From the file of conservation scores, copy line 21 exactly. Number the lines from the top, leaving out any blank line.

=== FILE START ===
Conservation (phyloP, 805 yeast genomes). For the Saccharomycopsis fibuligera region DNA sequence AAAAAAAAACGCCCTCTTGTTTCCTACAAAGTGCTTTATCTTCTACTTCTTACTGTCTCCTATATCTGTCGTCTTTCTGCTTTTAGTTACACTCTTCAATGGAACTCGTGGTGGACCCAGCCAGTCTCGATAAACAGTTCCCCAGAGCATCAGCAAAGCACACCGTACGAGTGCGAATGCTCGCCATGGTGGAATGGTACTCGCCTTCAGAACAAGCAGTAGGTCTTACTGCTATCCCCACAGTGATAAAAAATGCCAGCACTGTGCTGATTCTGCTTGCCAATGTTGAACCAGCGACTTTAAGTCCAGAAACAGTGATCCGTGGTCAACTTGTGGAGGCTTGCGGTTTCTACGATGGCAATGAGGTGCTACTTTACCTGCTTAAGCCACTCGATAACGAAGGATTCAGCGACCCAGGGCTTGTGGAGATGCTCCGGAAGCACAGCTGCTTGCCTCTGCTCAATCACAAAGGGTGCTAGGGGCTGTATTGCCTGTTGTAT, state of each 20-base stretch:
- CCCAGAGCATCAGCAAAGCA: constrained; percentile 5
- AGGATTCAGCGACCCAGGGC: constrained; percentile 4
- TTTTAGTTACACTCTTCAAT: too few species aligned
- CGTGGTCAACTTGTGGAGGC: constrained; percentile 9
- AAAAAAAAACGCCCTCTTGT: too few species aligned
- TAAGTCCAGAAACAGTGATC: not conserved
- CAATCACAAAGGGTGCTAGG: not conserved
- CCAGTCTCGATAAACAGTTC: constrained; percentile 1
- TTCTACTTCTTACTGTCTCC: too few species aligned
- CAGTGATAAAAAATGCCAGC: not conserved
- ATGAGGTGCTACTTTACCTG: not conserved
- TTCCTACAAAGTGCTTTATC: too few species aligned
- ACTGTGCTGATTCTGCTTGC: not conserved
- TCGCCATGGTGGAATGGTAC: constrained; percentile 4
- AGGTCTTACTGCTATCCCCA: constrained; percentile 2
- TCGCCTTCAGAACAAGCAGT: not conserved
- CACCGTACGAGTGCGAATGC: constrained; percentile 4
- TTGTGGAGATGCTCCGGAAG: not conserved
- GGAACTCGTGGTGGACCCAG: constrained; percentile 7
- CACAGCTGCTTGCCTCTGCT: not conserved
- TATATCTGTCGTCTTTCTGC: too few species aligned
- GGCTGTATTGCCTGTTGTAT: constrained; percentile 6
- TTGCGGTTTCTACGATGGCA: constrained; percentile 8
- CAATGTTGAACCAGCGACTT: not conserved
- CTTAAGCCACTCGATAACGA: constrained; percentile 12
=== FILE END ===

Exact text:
- CACAGCTGCTTGCCTCTGCT: not conserved